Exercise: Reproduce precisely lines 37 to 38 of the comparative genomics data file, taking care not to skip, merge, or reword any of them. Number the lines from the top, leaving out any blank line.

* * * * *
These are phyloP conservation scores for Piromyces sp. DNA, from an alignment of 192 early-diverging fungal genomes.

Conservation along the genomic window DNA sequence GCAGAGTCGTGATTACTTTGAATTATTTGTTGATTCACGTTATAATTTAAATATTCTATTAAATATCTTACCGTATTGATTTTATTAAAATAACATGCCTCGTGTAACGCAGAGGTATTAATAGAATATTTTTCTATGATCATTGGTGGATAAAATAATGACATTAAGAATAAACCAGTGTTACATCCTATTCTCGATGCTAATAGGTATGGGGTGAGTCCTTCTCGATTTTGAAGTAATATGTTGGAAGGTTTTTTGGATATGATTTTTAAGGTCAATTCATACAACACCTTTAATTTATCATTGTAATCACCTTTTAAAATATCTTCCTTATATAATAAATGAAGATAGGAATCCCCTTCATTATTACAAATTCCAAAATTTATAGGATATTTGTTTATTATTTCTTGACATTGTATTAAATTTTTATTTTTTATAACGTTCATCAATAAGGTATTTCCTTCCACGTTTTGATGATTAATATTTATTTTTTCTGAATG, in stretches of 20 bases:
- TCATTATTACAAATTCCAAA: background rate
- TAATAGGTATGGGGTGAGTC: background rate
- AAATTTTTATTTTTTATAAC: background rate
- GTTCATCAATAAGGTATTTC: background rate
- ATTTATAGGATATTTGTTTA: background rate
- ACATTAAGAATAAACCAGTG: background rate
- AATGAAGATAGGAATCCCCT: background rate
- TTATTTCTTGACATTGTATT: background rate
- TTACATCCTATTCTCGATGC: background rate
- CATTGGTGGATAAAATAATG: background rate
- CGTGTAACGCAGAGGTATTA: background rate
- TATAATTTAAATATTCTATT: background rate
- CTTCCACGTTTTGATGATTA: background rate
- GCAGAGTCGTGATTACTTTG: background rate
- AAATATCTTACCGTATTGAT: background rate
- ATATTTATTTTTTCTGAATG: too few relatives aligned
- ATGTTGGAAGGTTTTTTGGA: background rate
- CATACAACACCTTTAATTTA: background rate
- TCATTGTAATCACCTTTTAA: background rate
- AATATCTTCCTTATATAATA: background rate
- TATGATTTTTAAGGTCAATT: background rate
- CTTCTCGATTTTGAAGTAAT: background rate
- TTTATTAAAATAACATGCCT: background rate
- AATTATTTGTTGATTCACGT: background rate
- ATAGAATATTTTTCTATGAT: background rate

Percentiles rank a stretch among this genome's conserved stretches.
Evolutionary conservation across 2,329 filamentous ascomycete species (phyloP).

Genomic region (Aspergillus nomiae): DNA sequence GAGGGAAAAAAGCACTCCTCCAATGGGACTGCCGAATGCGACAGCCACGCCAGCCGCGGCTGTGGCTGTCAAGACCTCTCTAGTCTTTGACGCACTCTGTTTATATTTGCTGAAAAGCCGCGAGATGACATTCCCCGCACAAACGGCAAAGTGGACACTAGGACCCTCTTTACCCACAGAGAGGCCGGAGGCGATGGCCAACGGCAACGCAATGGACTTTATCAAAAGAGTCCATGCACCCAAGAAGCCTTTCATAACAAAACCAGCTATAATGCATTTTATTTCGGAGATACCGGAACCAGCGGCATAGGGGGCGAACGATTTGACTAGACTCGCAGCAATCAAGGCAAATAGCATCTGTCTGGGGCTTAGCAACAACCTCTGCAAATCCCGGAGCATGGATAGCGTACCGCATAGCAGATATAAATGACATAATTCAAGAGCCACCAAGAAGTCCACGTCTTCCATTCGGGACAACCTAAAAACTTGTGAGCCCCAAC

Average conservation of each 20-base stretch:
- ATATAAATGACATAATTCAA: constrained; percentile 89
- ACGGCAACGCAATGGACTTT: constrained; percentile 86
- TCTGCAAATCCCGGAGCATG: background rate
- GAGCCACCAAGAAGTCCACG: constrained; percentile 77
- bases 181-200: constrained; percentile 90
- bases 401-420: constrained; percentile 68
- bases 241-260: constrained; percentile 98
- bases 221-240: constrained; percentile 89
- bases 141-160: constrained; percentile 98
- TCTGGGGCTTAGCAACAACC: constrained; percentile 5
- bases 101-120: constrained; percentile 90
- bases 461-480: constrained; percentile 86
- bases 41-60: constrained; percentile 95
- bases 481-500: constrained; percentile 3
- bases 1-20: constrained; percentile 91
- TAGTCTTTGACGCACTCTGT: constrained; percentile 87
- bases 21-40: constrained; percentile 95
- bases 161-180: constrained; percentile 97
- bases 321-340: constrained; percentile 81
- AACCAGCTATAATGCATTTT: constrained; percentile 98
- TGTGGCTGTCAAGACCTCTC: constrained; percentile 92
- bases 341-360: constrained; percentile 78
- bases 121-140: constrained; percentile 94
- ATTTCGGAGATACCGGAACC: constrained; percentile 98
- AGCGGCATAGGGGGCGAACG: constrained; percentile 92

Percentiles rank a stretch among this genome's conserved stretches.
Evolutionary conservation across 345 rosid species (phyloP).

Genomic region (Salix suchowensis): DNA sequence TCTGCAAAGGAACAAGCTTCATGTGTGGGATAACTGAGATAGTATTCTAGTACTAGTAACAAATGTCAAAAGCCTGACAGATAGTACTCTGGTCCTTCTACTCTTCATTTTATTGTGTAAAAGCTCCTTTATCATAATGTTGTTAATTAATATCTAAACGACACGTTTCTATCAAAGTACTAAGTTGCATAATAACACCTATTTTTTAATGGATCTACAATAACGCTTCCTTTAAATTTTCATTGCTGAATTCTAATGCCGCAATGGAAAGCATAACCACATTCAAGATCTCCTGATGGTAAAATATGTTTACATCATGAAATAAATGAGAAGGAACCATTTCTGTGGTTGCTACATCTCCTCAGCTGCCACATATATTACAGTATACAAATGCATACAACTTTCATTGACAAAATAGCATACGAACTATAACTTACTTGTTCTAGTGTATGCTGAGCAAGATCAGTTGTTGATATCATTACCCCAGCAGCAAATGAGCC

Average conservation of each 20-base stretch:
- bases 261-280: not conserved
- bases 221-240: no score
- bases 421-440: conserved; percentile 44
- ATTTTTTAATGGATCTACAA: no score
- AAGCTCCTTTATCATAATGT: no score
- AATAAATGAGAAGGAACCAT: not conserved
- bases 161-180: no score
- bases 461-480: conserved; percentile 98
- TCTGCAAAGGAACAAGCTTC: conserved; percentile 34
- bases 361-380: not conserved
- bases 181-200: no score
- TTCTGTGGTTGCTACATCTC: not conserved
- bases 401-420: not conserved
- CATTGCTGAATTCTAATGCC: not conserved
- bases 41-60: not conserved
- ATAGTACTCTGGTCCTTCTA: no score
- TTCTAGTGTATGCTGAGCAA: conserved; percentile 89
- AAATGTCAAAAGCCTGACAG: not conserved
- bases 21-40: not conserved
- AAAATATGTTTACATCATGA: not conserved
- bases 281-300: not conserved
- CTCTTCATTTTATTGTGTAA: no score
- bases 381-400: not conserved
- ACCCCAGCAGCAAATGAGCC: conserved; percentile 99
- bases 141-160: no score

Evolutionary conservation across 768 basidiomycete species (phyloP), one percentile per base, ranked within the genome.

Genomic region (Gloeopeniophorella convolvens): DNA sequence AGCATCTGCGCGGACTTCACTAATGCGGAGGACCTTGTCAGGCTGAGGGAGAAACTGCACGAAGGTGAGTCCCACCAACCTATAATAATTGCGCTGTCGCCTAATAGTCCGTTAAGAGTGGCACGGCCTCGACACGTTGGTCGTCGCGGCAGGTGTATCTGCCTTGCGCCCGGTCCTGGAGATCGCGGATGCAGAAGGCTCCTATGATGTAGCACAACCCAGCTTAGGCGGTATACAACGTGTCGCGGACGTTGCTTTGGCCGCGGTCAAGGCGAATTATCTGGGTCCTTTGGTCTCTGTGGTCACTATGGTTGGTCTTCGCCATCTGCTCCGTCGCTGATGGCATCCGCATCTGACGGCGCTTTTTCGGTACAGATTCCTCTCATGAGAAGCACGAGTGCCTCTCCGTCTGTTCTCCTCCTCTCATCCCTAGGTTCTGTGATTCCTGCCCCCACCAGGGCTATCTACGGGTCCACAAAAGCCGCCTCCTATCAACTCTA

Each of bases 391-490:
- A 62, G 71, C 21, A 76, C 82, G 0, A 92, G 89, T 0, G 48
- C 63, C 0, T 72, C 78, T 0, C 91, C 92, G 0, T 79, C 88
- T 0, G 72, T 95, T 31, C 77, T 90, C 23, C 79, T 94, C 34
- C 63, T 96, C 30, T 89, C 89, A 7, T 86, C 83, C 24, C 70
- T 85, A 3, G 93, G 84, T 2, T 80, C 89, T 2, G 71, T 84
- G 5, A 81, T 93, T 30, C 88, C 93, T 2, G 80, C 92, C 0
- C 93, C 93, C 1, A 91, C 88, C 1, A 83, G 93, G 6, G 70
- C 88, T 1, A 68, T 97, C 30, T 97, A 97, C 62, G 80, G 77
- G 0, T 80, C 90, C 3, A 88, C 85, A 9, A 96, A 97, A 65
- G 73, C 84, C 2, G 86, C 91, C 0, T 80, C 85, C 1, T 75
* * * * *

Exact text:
- bases 401-420: constrained; percentile 68
- bases 241-260: constrained; percentile 98